Baking Bread the Doukhobor Way

I was back in Saskatchewan last week visiting family, which coincidentally happened to coincide with the annual Saskatoon Exhibition. Exhibition week was always important to me growing up, not just for the rides and cotton candy but because my family (and when I was a bit older, me too) would work at the Doukhobor bread baking booth. This is one of the major fundraisers for the Saskatoon Doukhobor community each year, where on average 1000 loaves of bread each day, baked the traditional way in wood-fired clay ovens, are made and sold (and when I say sold, I mean sold. As in sold out. Every night, with big line-ups waiting for the last batches before the fair-grounds close for the night).

As I was saying, I was back during Exhibition this past week and decided to sign-up for a shift of bread baking along with my Mom, Dad, and cousin. There are three options for working in the booth: the kitchen (where they make and pan the dough), the ovens (where they bake the bread), and “up front” (where they sell the bread, either as full loaves or as slices with butter and/or jam). I worked all three when I was younger at one point or another, but I’ve always enjoyed working the ovens. There is something very zen-like about it, and the job is also part PR in nature as you get to chat with curious fair-goers who pop by to watch the firing and baking process in action. Don’t get me wrong – it is hard work. While the 8 hour shift usually flies by, it is always busy (and hot!) and the next day I am inevitably at least a bit sore – regardless of whether I was 15 or 32.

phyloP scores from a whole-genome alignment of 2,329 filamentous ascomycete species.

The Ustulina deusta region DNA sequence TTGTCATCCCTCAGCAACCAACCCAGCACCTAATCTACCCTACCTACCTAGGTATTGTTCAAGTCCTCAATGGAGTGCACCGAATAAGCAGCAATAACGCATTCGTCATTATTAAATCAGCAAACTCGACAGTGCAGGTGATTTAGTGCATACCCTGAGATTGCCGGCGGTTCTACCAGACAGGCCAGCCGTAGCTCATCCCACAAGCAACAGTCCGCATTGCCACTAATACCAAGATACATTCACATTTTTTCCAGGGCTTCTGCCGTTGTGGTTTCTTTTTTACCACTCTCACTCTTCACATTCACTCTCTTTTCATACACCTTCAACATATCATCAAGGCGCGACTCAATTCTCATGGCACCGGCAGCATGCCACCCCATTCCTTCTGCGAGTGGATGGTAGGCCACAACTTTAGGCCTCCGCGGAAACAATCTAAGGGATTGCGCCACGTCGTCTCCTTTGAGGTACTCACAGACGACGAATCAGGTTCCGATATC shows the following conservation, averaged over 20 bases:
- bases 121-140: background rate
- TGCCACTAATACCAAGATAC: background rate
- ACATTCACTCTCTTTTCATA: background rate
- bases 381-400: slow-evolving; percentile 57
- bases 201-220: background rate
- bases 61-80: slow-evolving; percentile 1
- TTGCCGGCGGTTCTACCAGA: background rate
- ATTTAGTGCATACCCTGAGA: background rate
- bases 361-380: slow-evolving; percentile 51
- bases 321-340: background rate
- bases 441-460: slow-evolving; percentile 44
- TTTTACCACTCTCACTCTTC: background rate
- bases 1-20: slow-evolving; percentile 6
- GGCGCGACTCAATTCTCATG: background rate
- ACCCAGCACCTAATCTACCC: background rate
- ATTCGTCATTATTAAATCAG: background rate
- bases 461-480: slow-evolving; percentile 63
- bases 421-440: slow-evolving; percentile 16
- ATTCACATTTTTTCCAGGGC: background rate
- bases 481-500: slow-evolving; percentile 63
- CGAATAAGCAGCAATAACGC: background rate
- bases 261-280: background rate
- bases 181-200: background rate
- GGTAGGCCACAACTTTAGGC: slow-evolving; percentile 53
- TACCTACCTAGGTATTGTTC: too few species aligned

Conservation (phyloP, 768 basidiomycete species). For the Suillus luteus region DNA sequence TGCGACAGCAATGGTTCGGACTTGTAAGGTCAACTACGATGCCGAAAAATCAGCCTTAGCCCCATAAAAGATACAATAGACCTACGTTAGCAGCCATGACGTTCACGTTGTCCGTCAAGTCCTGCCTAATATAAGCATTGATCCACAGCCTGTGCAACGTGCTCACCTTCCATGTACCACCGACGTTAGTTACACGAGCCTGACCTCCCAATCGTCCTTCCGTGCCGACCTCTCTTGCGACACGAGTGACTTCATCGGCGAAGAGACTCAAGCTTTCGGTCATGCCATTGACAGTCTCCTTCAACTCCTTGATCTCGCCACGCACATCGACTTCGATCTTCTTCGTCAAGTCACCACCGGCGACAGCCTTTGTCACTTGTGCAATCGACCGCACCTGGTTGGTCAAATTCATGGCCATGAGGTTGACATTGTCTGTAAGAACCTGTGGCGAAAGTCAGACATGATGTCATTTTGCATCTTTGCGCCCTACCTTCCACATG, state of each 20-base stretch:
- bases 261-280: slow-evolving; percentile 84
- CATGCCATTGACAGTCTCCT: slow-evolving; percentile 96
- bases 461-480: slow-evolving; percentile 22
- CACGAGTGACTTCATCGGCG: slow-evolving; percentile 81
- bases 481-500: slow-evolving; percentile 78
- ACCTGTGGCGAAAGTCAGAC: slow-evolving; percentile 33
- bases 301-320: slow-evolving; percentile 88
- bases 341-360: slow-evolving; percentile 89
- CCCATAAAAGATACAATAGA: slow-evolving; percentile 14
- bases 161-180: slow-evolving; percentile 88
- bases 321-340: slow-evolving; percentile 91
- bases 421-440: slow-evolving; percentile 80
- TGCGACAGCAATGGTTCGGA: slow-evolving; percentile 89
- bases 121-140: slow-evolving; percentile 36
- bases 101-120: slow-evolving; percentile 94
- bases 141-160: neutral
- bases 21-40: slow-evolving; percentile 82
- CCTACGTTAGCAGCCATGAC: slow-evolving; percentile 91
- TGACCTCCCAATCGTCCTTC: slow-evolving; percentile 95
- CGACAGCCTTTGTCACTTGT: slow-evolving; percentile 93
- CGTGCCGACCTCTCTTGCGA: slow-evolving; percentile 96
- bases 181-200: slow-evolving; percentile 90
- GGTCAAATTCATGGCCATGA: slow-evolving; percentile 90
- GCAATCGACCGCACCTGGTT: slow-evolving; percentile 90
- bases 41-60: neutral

Being 2013, I decided it would only be right to introduce a bit of social media into the process this year. Thus I used Vine to capture the life of a slice of Doukhobor bread from start to finish in three 6-second videos. The fruits of my labour (trust me, creating three 6-second videos over the course of 2 1/2 hours with no chance for a do-over is actually a bit more difficult than one would think) are posted for your viewing enjoyment.

And for one of those “now and then” shots to prove that I actually did bake bread back in the day, here is some photo evidence of me hard at work at the bread booth – first when I actually was 15 (with my Mom, Uncle, Baba (Grandmother) Androsoff and Dyeda (Grandfather) Cheveldayoff) and then from last week.

Bread Baking

Ryan breadbaking 2013

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